Manually Updating the WordPress Home URL and Site URL

To manually update your WordPress Home URL and Site URL, login back to your phpMyAdmin, open your WordPress database, click on the wp_options table and modify the values of the site_url and home column with your new URL.


Now that everything is working fine, go ahead and activate your necessary plugins. To do that, navigate to Pluginsinstalled plugins, select activate from the Bulk action drop down and hit the Apply button.

To update your permalinks, go to SettingsPermalinks, select your desired permalinks structure and Save Changes.

301 Redirection Setup

To transfer your old domains SEO juice (or SEO value) to the new one, it’s important that you set up a 301 redirect as follows.

Open the .htaccess file in your old WordPress install folder and append the rewrite rules below so that anyone visiting your site using your old domain URL will be redirected to the new domain.

IfModule mod_rewrite.c

RewriteEngine On

RewriteCond %{HTTP_HOST}^$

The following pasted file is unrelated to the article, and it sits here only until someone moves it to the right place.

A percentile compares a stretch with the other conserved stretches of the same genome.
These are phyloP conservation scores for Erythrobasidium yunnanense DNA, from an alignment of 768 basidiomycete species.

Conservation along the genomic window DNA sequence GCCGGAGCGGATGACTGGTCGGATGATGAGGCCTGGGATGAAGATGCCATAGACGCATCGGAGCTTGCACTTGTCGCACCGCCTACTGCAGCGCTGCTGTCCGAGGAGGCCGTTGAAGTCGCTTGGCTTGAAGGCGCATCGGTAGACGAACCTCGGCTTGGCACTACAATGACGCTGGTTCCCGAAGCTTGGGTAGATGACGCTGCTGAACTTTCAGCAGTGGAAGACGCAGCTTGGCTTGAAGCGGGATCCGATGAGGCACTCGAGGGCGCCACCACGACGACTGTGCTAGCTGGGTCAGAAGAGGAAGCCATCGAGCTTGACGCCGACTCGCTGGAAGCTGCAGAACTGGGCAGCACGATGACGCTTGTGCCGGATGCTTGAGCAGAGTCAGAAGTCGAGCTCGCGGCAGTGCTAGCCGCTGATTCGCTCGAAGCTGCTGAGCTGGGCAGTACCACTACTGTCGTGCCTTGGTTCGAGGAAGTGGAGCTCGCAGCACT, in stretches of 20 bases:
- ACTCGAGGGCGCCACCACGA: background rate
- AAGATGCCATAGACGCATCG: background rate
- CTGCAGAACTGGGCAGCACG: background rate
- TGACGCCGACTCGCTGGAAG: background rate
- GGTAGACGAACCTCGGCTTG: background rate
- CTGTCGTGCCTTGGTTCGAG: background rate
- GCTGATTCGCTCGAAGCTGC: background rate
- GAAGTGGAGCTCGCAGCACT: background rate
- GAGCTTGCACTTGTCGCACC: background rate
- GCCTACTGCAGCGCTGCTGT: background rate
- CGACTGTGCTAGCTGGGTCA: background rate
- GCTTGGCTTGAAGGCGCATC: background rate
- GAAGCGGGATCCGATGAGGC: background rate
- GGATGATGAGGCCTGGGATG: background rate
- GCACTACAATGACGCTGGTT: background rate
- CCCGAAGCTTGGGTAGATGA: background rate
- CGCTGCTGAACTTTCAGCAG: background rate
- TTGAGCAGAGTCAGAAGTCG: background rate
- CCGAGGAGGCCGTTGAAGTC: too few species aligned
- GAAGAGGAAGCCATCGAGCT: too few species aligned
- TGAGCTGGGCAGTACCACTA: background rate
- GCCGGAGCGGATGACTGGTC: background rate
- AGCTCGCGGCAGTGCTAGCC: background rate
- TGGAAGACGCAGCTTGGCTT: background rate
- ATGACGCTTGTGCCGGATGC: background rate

RewriteCond %{HTTP_HOST}^$

RewriteRule (.*)$$1 [R=301, L]


Some Useful Tips

php.ini and .htaccess files
These files can contain settings that only work with your previous hosting, so if things don’t work, check these files first. Try renaming or commenting out various lines, and look for hard coded paths that might not exist on your new environment.

Caching Plugins
Some caching plugins will modify your .htaccess or create files to absolute paths that might not exist on your new hosting setup.

Google reCaptcha Plugin
In case you have any Google reCaptcha plugins installed, you should remember to get a new API key for your new domain, so that the plugin won’t find it difficult to display the reCaptcha.

Jetpack Plugin
Also, if you have the Jetpack plugin installed, you should remember to re-connect your WordPress site to because you’ve moved to a new domain.

Genesis Club Lite Display Module
If you have the Genesis Club Lite plugin installed, and the display module is activated, you should remember to change the domain part of your URL from the old domain to the new one. This is done at Genesis Club LiteDisplayLogo effect the change and save the changes.


In this tutorial, I walked through how to move a WordPress site to a new host and how to change a domain name associated with it if you need to. If you’ve used absolute URLs in your content, you’ll need to update these too. Many plugins also need to be updated, but hopefully this points you in the right direction.

Before you start any site migration, I’d highly recommend reading the WordPress Codex for even more details on the various processes.

If you have any questions or suggestions please let us know in the comments below, it’s a broad topic so I’d love to hear your feedback and ideas on your own approach.